For quite some time, the veteran journalist had been the target of pro-government media, columnists and Twitter trolls. The character assassination campaign had now turned into a real assassination threat.

In his Sept. 9 column, Cem Kucuk, a writer for the pro-government Star daily who owes his fame to bullying dissident and critical journalists, addressed Coskun with the following words: “Just like a schizophrenic, you still believe to be living in the days when Hurriyet ruled Turkey. We can crush you like a fly if we so wish. You’ve survived so far [only] because we’ve shown mercy.”

Despite this explicit death threat, Kucuk continues to write for the Star, which suggests the newspaper has no problem with a columnist issuing death threats to journalists.

Following Kucuk’s article, the Turkish public became acquainted with an AKP lawmaker who spoke of his eagerness to beat up Coskun. A video circulated online Sept. 16 showing Abdurrahim Boynukalin, a parliament member for Istanbul and head of the AKP’s youth branches, chatting with several other men, apparently party sympathizers, about Coskun and Hurriyet editor-in-chief Sedat Ergin. He was heard saying, “Our mistake was not to give them a beating early on. If they had been beaten …”

Only days before, on Sept. 6, the same Boynukalin was at the head of hundreds of AKP supporters who demonstrated outside Hurriyet’s headquarters in Istanbul and then tried to force their way in, smashing the glass entrance of the building. Addressing the crowd, Boynukalin said, “The Dogan group will clear off from this country after the Nov. 1 elections.” Two days later, a violent AKP crowd was back at Hurriyet for a second attack.

The conversation in the leaked video had taken place after the two attacks. Amid occasional laughs from his company, Boynukalin said, “Those people are such cowards. So gutless. The same goes now for the second occurrence. I saw how Sedat Ergin was sweating and so on, losing himself. Those people have never had a beating. Our mistake was not to give them a beating early on. If they had been beaten … Ahmet Hakan is such a coward. I thought today of going to the building where he lives in Nisantasi. Just going there and waiting outside like 'Come at me bro.'”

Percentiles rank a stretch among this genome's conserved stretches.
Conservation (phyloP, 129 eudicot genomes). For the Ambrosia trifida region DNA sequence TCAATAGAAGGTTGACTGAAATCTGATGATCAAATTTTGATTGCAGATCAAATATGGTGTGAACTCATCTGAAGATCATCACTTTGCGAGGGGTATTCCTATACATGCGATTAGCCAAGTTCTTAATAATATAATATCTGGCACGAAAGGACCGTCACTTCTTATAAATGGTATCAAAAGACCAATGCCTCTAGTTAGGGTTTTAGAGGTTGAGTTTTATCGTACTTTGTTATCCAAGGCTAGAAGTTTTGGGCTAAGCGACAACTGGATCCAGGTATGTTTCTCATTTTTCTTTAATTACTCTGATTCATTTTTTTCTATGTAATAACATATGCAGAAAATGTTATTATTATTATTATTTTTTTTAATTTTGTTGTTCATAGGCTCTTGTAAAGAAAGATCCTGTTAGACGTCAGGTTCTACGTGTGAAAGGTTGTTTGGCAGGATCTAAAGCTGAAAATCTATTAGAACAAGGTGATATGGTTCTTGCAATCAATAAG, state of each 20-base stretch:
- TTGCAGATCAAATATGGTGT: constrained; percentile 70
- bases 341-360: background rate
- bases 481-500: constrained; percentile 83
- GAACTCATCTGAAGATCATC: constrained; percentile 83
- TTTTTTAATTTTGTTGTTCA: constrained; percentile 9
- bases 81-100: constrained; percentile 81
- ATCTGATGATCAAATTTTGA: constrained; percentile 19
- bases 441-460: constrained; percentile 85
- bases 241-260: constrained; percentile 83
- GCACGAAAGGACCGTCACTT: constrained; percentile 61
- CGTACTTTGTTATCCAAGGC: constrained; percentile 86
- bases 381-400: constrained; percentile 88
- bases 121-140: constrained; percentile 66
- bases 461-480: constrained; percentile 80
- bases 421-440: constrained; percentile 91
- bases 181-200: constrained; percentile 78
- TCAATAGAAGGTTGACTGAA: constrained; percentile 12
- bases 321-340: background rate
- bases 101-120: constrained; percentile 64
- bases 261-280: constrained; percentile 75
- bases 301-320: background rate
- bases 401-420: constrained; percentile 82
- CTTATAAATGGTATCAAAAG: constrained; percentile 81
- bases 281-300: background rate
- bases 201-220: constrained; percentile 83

When asked about these comments, Prime Minister Ahmet Davutoglu played them down as “casual remarks made in the company of friends.”

The day Boynukalin’s video hit the Internet, prosecutors launched a probe against Hurriyet on charges it spread the propaganda of the outlawed Kurdistan Workers Party.

To further compound the picture, three of Coskun’s four assailants, who had various criminal records, turned out to be AKP members. Only one of the assailants was remanded in custody, while the three others were released at the end of the detention period. Three former policemen, who were detained as suspected instigators, also walked free. One of them had earlier stood trial together with well-known police chiefs accused of setting up a criminal gang over unlawful acts targeting Kurdish dissidents in the 1990s.

The release of the three assailants could embolden others who may think that if they attack journalists, their acts will go unpunished.

The assault on Coskun comes as a sequel to the campaign of vilification, bullying and silencing that pro-government media and government mouthpieces have been waging for months against the Dogan Media Group. What is even worse, a culture of impunity that legitimizes violence against journalists is increasingly gaining acceptance in AKP ranks. This could pave the way for graver attacks on journalists ahead of the elections.